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Wildfire Season: What to Know and How to Prepare

Wildfire Season: What to Know and How to Prepare

Stay healthy amidst the smoke and damage from local wildfires — know how to prepare and how to handle this challenging season.

Wildfire season has unfortunately become the norm each year — especially among droughts, extreme heat and (at times) human error. These wildfires ravage cities, local wildlife, power and electricity and our air. And although damages seem obvious at times, there are health effects that aren’t as noticeable.


Health effects of wildfires

Wildfire smoke is a silent attacker. Sometimes all we can do is smell it, other times it’s so heavy that it covers the sun or casts odd-colored tones to the sky. Smoke damages the air quality in cities that may already have poor air quality, and can trigger dizziness, nausea, congestion and other cardiovascular issues. Prolonged exposure to smoke can cause far more serious health issues such as under-functioning lungs, heart failure and premature death.

But smoke isn’t the only thing you have to worry about. Wildfires can cause black-outs and leave you without power for days. Even if you don’t think you’re close enough to be affected by a wildfire, it’s never too soon to prepare.

Prepare for a wildfire

If you and your family had to evacuate tomorrow, would you be ready? While you can’t plan for every emergency, you can take steps to be as prepared as possible. Prepare now by taking some of these steps:

  • Emergency kits. Put together an emergency kit and keep it in your car or somewhere in your house that’s easily accessible. Have supplies that can last for at least 3 days (or 72 hours).
  • Make sure you have at least a 5 day supply of food and water. Stock up on enough non-perishable food (that doesn’t require refrigeration or cooking) to last 5-7 days, and plan for at least one gallon of water per person per day.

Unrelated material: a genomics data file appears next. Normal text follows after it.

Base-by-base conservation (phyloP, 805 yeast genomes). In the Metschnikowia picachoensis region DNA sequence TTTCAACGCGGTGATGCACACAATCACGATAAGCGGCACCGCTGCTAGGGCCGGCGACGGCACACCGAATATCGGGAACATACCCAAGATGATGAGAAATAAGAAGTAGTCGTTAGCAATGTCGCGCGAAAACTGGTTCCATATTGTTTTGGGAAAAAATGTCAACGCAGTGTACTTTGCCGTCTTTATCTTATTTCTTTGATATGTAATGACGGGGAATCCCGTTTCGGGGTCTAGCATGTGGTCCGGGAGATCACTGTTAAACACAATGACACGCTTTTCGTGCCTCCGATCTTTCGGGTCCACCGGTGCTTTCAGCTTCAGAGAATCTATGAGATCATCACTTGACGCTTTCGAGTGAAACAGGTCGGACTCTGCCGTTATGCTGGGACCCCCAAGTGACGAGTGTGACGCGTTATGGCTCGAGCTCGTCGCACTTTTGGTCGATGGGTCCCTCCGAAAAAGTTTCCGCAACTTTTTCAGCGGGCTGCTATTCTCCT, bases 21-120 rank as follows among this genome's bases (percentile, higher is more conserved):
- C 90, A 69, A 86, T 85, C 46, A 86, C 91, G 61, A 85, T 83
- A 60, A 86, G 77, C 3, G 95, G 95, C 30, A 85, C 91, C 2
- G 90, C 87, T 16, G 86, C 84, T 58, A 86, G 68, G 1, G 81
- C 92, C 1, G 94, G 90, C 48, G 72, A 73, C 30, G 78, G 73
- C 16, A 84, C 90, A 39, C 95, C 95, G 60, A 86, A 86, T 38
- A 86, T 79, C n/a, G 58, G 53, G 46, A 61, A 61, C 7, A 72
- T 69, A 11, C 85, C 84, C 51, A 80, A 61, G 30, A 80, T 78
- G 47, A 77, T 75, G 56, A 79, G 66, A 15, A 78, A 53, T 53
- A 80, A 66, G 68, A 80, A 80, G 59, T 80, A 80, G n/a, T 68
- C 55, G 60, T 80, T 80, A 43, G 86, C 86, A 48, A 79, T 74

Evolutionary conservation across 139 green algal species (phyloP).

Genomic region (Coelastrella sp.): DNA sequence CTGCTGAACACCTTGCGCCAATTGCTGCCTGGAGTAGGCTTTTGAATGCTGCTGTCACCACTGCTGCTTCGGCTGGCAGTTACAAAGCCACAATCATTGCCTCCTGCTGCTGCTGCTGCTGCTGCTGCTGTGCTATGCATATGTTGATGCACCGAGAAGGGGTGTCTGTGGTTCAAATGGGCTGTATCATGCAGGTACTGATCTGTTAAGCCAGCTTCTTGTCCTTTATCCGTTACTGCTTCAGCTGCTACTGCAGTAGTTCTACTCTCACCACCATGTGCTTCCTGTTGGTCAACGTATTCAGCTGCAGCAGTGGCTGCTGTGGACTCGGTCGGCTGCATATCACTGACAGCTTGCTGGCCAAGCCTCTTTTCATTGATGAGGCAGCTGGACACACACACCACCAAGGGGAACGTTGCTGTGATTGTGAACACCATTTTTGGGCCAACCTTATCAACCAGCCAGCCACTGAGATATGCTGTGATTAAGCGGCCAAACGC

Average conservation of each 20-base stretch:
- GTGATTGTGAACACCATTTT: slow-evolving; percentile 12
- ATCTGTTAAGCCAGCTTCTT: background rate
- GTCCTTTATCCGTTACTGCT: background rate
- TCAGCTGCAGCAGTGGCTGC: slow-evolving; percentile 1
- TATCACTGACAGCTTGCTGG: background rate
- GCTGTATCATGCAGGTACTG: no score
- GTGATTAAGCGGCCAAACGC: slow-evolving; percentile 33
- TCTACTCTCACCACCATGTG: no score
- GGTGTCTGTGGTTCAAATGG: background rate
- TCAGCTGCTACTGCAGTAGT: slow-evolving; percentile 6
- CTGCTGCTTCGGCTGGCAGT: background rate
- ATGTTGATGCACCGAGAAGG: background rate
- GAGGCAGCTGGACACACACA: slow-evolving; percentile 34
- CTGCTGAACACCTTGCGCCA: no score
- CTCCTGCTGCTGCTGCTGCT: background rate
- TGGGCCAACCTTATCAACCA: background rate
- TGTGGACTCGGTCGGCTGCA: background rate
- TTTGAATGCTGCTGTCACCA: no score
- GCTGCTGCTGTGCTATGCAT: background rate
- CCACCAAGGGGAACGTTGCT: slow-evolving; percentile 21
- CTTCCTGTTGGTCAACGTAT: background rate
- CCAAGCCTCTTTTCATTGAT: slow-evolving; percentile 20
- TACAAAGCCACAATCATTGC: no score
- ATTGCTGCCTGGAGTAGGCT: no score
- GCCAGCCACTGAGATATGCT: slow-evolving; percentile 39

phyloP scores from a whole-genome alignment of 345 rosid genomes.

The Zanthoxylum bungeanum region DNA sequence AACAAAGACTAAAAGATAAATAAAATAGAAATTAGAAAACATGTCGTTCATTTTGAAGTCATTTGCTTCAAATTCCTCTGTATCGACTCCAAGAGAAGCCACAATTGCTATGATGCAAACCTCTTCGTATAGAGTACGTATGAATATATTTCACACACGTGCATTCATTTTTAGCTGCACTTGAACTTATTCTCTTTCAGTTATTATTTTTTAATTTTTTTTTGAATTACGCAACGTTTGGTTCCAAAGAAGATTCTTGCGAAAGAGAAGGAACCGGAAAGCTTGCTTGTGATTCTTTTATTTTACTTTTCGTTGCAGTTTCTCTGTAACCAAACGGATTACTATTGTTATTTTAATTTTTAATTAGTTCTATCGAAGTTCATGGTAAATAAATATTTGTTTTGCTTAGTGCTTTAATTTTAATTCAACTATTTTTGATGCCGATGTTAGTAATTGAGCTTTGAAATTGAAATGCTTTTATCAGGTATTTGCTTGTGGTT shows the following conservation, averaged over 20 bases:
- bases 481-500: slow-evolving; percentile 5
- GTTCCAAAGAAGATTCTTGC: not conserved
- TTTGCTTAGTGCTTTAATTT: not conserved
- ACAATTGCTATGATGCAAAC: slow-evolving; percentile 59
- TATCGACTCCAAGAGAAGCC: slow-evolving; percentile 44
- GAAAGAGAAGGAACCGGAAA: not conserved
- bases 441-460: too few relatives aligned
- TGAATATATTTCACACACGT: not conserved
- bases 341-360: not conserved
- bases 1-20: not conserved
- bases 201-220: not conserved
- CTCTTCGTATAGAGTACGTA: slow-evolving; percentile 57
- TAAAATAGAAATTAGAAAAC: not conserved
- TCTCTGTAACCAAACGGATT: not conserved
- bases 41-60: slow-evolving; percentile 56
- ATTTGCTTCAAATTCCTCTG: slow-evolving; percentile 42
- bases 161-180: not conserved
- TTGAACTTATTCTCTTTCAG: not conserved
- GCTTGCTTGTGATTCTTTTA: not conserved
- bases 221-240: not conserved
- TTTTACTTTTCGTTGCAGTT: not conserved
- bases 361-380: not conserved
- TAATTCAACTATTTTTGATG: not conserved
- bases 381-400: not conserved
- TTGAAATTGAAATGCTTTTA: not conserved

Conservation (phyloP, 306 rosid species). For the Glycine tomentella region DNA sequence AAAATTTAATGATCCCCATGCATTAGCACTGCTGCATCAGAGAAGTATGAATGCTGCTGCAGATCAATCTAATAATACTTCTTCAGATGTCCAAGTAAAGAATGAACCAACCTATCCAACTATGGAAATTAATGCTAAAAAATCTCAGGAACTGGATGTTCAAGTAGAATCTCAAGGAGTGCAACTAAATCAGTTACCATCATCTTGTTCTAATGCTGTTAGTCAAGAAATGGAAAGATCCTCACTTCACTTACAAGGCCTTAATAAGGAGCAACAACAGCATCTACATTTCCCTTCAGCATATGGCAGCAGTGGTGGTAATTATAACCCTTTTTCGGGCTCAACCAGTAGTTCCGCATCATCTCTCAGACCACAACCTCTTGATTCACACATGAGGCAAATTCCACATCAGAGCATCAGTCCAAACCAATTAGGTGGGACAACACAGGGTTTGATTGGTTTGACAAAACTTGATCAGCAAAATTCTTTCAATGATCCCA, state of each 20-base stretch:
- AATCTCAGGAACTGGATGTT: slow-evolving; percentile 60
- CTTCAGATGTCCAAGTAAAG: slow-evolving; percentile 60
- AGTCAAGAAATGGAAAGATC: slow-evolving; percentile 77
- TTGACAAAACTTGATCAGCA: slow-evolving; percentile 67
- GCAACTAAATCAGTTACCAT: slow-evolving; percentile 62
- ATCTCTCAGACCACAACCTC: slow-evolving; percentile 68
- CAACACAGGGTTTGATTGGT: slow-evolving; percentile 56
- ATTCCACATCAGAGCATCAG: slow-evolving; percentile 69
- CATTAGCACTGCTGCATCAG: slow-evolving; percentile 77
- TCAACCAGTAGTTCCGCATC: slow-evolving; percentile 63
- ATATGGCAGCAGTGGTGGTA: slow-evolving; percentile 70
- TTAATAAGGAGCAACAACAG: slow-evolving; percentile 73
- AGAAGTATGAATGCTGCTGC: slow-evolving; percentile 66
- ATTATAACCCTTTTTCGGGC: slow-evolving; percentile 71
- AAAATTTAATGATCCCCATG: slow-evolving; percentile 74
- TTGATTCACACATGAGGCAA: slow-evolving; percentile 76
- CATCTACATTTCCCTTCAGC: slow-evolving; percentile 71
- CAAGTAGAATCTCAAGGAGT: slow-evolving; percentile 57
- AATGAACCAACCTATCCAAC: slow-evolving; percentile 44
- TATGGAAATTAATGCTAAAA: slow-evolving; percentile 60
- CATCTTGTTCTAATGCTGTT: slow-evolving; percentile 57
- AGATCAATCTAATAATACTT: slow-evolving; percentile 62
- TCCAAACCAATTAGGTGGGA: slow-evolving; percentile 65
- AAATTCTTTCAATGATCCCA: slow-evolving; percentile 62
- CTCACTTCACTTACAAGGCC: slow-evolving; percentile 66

• Keep your gas tanks filled and your electronics (especially phones) charged. Keep in mind that cell phones won’t work if nearby cell towers lose power.
  • Have an evacuation plan and make sure the entire family understands it. Have a clear plan and a meeting place already mapped out. This form from the American Red Cross can help you detail your plan.
  • Keep important documents in one place. In case of an evacuation or the possibility of damage to your home, keep all important documents (such as your SSN card, birth certificate, visa information, etc) in one place where you can easily grab it in a hurry.
  • Generators and air purifiers. Power outages can occur amidst big wildfires. Sign up for alerts from PG&E and keep a generator (that’s charged) in case you’re left without power for a time. This is especially important if you have medical devices at home such as a CPAP machine. Also invest in an air purifier to help keep poor air out of your home.
  • Prescription medications. Stay up to date on refills, and keep important medical documentation in case you need to get a refill.
  • Pet considerations. Do you have supplies, food and water for pets? Keep your pets in mind as you prepare for emergencies and pack supplies.
  • Wear the right mask. Not only are masks necessary to help prevent smoke inhalation, but with surging COVID-19 cases they can also help contain the spread. If you have to go out while there’s poor air quality, be sure to wear a mask, but avoid those with vents as they help spread germs and bacteria.

While dealing with evacuations and power outages can be stressful, taking steps to be prepared now can make future emergencies go smoother. With just a few simple steps, you and your family can tackle any challenges that come your way.


This article first appeared in the September 2021 edition of the HealthPerks newsletter.

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